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Black leaders seek change after BLS headmaster steps down

Community activist Kevin Peterson of The New Democracy Coaltion, Darnell Williams of the Urban League, and retired school teacher Bob Marshall spoke about the resignation for Boston Latin School's superintendent Lynne Mooney Teta. Keith Bedford/Globe Staff

Leaders of Boston’s black community said Wednesday they hope the resignation of the Boston Latin School headmaster provides a “fresh start” for civic leaders to confront what they say are racial problems in schools across the city.

The coalition of leaders said at a news conference that while they were satisfied with the resignation of Lynne Mooney Teta, it does not mark an end to the controversy at the city’s top exam school. They still are awaiting results of ongoing investigations at the school, which they hope will place responsibility on other administrators handling the school’s racial incidents.


The leaders met at the Urban League of Eastern Massachusetts offices in Roxbury, and included members of the Urban League, The New Democracy Coalition and Black Educators’ Alliance of Massachusetts. They urged the city to create a comprehensive plan to address racial diversity within the staff, student base, and administration in Boston’s public schools.

“This is an unfortunate moment,” said Kevin Peterson, the director of New Democracy Coalition. “An environment of racial hostility has existed within the Boston Latin School.”

Darnell Williams, the president and CEO of the Urban League division, said that all city leaders, including Superintendent Tommy Chang and Mayor Martin J. Walsh, should be held accountable for racial inequity in public schools.

Williams also denied that Teta was treated as a scapegoat at Boston Latin, as like many of her supporters have contended.

“For someone to say that [Teta] was targeted — the only thing that was targeted was her inaction,” Williams said. During the meeting, he said “the environment at the school had grown racially toxic and it was time for her to step down.”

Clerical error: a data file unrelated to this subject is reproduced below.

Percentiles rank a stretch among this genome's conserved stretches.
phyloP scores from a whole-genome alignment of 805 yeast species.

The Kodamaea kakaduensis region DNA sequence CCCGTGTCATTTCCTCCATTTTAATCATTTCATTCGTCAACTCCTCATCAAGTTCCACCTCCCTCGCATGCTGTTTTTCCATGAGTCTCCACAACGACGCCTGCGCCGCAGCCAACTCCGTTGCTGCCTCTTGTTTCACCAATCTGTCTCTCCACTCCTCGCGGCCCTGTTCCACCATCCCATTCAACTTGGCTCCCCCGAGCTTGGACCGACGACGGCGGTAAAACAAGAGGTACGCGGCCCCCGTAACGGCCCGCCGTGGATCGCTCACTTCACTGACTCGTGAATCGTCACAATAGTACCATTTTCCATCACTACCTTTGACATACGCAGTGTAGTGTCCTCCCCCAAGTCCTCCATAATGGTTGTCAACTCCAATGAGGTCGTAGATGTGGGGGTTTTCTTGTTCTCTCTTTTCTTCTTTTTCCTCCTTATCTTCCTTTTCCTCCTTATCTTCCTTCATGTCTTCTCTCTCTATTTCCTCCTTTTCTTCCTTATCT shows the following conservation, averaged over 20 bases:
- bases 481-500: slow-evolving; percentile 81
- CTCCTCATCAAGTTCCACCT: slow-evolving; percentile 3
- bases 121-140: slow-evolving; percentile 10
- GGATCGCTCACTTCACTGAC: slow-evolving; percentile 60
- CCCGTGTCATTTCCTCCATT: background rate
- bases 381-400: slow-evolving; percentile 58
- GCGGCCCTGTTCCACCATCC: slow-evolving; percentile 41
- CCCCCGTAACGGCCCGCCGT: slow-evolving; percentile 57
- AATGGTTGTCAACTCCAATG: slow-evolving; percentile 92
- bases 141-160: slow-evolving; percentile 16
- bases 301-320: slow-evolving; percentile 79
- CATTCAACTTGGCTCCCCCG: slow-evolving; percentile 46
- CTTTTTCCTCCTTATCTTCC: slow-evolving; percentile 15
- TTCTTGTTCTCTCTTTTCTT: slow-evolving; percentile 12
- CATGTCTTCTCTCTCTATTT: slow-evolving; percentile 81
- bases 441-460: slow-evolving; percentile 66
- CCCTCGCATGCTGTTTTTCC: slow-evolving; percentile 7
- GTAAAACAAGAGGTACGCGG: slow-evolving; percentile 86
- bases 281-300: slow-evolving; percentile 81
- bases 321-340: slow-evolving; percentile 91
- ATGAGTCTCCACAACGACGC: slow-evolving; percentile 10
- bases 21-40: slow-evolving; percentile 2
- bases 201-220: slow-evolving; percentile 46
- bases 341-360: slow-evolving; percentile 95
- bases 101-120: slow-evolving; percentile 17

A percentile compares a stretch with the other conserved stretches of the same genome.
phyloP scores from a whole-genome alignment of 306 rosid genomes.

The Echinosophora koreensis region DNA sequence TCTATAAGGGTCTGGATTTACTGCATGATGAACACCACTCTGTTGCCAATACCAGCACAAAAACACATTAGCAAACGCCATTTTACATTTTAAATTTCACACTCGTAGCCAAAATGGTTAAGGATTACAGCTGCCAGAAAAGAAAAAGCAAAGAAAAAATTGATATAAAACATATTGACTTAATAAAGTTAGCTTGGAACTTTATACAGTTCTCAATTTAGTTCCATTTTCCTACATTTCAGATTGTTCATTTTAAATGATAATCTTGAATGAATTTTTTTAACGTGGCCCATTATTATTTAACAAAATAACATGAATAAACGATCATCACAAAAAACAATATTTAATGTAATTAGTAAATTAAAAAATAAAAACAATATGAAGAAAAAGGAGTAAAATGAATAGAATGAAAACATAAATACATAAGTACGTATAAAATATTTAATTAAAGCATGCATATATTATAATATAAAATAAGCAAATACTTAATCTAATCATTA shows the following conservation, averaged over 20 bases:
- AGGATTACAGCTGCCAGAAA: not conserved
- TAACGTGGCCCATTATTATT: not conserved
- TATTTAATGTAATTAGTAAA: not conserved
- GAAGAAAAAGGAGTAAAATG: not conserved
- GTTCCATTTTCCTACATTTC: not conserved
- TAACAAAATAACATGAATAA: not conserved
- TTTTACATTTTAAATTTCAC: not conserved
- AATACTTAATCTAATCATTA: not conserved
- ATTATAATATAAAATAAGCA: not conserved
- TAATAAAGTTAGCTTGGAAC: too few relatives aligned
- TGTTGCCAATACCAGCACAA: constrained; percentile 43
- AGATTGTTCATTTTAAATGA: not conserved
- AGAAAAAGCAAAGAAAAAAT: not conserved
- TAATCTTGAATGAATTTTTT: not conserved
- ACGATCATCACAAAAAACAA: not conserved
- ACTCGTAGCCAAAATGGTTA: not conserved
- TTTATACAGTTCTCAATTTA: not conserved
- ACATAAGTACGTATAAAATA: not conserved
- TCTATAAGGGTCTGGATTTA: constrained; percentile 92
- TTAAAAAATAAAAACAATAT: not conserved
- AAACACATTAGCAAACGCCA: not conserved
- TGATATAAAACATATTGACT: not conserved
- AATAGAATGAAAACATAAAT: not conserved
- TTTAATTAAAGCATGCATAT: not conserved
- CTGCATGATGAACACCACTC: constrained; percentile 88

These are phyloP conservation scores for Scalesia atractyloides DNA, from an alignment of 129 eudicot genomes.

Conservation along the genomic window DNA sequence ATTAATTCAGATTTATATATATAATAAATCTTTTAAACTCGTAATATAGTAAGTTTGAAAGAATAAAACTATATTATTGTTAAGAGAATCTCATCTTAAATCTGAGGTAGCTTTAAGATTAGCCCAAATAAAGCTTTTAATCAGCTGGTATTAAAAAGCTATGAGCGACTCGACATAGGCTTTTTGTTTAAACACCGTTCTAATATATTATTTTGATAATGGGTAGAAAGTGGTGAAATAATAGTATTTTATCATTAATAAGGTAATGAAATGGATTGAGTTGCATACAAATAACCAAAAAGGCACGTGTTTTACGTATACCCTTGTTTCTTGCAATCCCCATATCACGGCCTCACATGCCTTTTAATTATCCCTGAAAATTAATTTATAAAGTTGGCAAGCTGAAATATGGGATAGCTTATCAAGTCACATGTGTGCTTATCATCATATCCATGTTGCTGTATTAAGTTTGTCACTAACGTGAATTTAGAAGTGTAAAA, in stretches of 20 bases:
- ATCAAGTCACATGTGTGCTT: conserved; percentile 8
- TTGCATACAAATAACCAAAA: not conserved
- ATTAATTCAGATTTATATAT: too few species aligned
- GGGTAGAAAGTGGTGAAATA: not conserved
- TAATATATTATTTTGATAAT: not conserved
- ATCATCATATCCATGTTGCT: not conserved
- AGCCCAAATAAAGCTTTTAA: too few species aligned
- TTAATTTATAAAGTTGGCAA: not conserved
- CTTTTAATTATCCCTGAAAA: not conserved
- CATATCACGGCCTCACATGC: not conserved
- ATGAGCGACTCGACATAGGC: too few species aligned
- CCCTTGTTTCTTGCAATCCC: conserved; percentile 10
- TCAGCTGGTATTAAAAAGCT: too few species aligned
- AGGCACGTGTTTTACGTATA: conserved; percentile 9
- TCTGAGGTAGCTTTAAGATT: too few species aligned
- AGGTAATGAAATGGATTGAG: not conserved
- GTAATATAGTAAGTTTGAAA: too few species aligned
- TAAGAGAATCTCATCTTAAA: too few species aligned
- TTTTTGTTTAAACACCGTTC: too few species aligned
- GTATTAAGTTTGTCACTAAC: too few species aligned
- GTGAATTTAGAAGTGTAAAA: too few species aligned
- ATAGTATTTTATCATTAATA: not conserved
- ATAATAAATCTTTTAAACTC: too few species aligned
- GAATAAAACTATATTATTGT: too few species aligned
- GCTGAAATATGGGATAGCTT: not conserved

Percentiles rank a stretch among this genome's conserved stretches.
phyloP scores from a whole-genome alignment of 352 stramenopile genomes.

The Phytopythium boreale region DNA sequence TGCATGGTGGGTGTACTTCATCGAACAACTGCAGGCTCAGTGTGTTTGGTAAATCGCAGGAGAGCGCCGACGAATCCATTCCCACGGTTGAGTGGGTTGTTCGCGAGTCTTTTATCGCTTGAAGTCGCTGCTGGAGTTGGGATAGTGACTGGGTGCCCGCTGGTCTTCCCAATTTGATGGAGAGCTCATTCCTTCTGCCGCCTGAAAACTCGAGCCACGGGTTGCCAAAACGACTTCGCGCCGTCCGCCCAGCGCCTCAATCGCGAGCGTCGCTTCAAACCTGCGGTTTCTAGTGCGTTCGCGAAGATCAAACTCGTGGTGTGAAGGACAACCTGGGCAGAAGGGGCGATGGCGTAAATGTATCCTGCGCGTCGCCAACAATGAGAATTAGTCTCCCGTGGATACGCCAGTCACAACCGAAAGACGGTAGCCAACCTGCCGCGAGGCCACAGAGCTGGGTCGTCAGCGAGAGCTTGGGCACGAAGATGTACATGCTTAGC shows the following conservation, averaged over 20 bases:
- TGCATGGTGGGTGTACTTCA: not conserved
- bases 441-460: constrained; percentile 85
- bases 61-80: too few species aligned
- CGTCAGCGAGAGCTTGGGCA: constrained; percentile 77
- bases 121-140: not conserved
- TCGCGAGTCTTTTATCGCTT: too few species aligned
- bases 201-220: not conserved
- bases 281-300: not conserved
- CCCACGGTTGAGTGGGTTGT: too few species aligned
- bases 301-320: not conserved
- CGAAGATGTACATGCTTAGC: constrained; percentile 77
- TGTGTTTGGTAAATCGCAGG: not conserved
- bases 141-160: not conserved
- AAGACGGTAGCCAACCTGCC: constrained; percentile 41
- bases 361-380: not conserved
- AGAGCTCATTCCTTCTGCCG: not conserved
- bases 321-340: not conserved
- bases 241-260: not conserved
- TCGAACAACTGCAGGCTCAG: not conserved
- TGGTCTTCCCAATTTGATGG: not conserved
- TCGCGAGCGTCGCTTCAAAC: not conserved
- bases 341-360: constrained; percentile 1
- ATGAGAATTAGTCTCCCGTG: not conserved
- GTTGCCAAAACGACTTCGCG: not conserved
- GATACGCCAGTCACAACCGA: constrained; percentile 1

Williams said he would want black community leaders to offer insight into the national search for the new Boston Latin headmaster. He said the school’s next leader should be “someone that has a track record at dealing with racial and diversity issues.”


Teta resigned Tuesday following a February investigation by the Boston Public Schools into several racial incidents that took place under her leadership. The issues came to light after two students posted a YouTube video in Martin Luther King Jr. Day in January criticizing Boston Latin administrators for taking complaints of racism lightly.

Although six of those incidents were handled appropriately, according to the investigation, a seventh one was not properly addressed by the school administration.

In that case deemed mishandled, a boy called a black female student a racial slur and threatened to lynch her while holding up an electrical cord.

Peterson said that Teta’s assertion in her resignation letter that her school’s efforts to change were unfairly judged was “absolutely unfair and false,” and that no one interfered with the district’s investigation. A separate investigation by US Attorney Carmen M. Ortiz’s office remains open.

Chang said Tuesday that Teta’s resignation was “a personal decision.” He said he was grateful for Teta’s “work over the past several months to build a welcoming and inclusive climate for all students and staff at Boston Latin,” according to a statement by Boston Public Schools.

The Urban League, New Democracy Coalition, and several other civic groups met with Walsh in March to discuss the issues at Boston Latin and the greater school district, Peterson said. He said the common view at the time was that Teta should be removed as headmaster. The NAACP had also called for her termination.


Miguel Otárola can be reached at miguel.otarola@globe.com. Follow him on Twitter at @motarola123.